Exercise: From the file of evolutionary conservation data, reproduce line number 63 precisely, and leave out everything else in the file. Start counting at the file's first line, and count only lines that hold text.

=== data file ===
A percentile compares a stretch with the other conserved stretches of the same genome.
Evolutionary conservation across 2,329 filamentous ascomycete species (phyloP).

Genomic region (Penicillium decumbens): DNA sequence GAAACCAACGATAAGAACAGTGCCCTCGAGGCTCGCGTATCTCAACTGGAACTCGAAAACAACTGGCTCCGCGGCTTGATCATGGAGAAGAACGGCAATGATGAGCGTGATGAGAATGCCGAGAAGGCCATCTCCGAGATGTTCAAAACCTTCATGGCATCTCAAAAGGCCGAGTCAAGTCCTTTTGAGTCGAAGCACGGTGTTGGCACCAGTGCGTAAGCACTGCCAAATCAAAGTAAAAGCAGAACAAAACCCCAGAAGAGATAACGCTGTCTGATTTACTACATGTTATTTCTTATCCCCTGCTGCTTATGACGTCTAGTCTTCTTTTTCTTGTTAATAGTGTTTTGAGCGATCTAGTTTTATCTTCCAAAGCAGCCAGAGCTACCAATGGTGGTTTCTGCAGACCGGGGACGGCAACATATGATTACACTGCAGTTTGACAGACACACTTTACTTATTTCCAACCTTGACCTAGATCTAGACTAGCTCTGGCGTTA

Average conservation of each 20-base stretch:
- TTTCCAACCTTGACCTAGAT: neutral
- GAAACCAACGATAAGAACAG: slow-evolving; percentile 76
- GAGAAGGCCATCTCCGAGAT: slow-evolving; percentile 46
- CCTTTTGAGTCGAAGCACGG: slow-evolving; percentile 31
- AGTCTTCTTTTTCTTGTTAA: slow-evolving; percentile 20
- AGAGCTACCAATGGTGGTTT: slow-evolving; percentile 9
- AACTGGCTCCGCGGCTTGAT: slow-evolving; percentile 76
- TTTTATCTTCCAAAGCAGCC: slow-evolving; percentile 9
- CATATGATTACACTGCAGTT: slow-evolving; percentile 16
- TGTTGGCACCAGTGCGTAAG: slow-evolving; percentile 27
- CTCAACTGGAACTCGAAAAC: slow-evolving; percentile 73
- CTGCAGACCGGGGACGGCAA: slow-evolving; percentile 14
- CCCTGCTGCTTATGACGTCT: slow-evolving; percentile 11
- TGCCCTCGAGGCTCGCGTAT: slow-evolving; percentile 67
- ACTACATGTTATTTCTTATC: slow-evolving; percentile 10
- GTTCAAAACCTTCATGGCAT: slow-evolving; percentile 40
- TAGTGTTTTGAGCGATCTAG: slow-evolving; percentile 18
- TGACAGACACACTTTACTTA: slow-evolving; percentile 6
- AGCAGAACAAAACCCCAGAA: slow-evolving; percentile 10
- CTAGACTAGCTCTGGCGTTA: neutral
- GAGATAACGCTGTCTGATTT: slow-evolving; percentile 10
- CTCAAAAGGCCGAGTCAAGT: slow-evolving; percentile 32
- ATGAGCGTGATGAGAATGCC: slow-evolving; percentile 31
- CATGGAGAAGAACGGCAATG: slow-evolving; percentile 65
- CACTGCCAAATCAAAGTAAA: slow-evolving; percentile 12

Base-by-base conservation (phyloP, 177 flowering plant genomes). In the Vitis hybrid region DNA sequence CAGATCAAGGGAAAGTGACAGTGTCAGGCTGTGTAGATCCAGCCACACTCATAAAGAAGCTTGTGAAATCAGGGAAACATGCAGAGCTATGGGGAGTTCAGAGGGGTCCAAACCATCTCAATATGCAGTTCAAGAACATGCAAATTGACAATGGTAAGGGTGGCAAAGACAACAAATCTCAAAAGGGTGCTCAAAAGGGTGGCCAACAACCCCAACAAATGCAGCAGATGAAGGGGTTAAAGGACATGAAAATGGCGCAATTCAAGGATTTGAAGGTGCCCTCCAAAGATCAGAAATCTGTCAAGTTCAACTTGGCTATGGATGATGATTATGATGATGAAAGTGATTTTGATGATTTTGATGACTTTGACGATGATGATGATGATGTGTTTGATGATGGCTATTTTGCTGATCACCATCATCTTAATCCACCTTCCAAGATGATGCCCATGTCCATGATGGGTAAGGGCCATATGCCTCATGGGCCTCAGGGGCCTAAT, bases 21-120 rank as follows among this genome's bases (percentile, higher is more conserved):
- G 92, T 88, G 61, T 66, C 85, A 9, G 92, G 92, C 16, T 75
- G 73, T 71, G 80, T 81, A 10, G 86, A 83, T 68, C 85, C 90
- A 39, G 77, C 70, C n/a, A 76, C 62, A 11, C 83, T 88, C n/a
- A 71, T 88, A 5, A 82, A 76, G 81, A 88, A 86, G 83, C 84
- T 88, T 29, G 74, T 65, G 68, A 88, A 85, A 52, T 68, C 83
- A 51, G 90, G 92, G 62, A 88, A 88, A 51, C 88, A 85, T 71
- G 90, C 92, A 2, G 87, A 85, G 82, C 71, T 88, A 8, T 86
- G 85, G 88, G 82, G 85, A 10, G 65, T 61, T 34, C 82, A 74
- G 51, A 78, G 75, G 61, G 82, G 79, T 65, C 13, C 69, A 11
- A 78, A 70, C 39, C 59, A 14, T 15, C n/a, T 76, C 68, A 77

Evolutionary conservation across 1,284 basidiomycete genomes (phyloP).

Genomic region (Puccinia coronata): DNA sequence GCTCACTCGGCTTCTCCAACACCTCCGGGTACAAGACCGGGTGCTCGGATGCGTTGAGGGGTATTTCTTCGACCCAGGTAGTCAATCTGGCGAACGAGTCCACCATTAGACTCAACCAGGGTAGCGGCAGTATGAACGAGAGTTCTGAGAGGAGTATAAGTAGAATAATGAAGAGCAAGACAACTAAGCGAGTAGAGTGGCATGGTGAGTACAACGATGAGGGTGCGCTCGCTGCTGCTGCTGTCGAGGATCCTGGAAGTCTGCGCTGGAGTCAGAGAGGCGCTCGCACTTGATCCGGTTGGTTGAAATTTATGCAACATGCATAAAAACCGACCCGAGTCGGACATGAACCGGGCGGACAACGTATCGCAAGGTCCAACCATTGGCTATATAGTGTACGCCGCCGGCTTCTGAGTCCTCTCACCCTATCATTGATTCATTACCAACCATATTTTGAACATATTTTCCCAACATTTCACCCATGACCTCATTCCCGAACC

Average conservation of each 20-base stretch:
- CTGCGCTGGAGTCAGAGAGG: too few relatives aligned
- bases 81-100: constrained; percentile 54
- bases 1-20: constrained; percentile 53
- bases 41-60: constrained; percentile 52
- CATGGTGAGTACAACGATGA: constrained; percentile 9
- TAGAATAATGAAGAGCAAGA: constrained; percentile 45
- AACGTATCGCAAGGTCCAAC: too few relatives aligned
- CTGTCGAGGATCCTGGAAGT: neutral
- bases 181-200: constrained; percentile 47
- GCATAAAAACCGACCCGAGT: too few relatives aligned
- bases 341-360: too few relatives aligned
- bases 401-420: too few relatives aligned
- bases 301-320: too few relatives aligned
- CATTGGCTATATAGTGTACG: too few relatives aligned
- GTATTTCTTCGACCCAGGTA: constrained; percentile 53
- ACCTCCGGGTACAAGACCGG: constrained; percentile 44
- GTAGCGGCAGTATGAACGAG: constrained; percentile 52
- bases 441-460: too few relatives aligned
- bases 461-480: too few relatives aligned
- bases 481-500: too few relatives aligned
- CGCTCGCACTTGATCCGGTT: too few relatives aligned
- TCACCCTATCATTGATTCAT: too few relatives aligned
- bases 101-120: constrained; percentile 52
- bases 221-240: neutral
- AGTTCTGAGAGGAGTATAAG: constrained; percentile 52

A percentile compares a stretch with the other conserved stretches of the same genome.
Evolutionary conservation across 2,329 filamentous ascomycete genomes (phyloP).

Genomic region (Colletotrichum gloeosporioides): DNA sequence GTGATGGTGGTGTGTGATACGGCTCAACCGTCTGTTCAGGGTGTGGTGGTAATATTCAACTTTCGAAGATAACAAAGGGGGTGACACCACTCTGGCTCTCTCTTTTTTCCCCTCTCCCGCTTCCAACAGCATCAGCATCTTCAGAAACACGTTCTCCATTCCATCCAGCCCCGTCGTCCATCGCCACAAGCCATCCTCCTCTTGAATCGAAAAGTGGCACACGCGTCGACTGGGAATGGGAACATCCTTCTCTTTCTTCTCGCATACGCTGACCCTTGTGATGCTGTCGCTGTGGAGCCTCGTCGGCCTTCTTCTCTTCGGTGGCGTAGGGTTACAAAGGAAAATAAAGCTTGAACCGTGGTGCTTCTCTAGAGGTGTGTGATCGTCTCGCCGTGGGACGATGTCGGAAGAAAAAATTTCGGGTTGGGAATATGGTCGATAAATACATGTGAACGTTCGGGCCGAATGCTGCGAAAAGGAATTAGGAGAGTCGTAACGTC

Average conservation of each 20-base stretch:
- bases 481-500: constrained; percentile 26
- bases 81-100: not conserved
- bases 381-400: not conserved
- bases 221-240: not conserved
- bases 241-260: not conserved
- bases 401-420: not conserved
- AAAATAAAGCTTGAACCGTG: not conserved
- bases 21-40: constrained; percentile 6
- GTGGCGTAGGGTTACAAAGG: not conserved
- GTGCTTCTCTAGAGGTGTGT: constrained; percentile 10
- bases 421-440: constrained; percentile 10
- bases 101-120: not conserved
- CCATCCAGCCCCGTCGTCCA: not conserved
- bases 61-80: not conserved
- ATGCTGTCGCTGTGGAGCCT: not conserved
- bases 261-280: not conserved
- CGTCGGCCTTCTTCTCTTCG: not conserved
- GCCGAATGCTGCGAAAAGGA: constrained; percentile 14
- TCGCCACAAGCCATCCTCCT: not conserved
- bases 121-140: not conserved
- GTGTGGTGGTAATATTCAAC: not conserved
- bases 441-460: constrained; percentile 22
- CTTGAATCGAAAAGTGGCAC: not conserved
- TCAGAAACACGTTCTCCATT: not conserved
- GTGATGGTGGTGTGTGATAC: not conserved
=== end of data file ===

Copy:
- bases 481-500: too few relatives aligned